- Try removing display extenders and switchers, and other devices between the monitor and Mac.
- Try unplugging the video cable and back again.
- Try using a different monitor and/or adapter. For instance, use DVI instead of VGA.
Still no luck? Try these other tricks to get your Mac running.
If both power and display issues are ruled out and yet your Mac won’t budge, it’s time to try other tricks, including the following:
- Try a hard restart – Press and hold the power button for about 10 seconds. This will drain any residual energy. Afterward, try to turn it on again. Hopefully, this would jumpstart your Mac. For a Mac desktop, you can also try unplugging it and leave it be for about 10 seconds, then plug it back and attempt turning it back on. This process is also known as a power cycle.
- Check the RAM – If you installed a new memory in your Mac or upgraded your old one, it may have been put in improperly. Try re-opening your Mac, removing the memory, and re-seating it to ensure proper installation. When the RAM is not seated properly and all the way in, the computer will not boot because it won’t have a memory to gather data from and store data to, which are required for the bootup.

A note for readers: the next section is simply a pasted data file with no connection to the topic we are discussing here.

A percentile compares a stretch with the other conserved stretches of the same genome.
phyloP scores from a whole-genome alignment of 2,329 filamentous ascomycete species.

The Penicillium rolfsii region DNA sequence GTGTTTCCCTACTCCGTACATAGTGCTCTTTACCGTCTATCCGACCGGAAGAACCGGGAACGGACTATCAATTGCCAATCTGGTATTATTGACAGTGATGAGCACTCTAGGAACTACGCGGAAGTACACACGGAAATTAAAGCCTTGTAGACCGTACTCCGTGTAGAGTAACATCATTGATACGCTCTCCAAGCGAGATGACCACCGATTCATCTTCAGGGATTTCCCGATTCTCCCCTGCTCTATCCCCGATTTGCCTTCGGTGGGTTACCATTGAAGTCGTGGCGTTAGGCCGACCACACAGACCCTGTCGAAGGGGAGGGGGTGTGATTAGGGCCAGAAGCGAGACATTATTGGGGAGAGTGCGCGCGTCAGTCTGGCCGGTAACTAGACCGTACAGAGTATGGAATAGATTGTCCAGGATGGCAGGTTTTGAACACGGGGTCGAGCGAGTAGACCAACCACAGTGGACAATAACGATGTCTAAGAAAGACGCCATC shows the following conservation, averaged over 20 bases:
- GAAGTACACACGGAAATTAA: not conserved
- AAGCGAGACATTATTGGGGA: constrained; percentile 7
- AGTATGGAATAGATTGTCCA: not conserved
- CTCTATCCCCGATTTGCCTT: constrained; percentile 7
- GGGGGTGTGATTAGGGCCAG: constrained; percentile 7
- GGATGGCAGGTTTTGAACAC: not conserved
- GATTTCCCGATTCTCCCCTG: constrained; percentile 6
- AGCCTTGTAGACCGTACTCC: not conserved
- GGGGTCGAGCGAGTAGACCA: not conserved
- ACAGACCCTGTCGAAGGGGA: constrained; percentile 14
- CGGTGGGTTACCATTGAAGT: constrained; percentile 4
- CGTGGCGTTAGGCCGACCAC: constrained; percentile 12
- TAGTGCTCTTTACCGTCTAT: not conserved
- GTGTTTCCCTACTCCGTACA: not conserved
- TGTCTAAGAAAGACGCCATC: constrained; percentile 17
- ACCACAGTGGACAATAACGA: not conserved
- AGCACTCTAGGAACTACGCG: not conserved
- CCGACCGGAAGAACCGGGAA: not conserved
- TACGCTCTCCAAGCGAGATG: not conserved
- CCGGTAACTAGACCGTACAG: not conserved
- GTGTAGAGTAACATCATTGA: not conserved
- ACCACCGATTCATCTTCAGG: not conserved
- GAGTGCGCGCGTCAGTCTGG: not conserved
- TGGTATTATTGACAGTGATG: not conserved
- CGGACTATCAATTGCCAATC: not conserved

Your startup disk may be the culprit.
The startup disk full error is another common issue that a Mac user may encounter at one point. The startup disk, also known as the Macintosh HD by default, is where the OS and other files are stored. Before it gets full, your computer will try to warn you by showing a pop-up message along the lines of…
Your disk is almost full
Save space by optimizing storage.
Another form of a pop-up may also show, which reads…
Your startup disk is almost full.
To make more space available on your startup disk, delete some files.
If you’ve seen these pop-ups before and ignored them each time, you shouldn’t be too surprised your Mac doesn’t boot. This is because, without sufficient space in the startup disk, it will eventually cease to function. And without a functioning startup disk, your Mac won’t be able to find the OS it needs to boot from.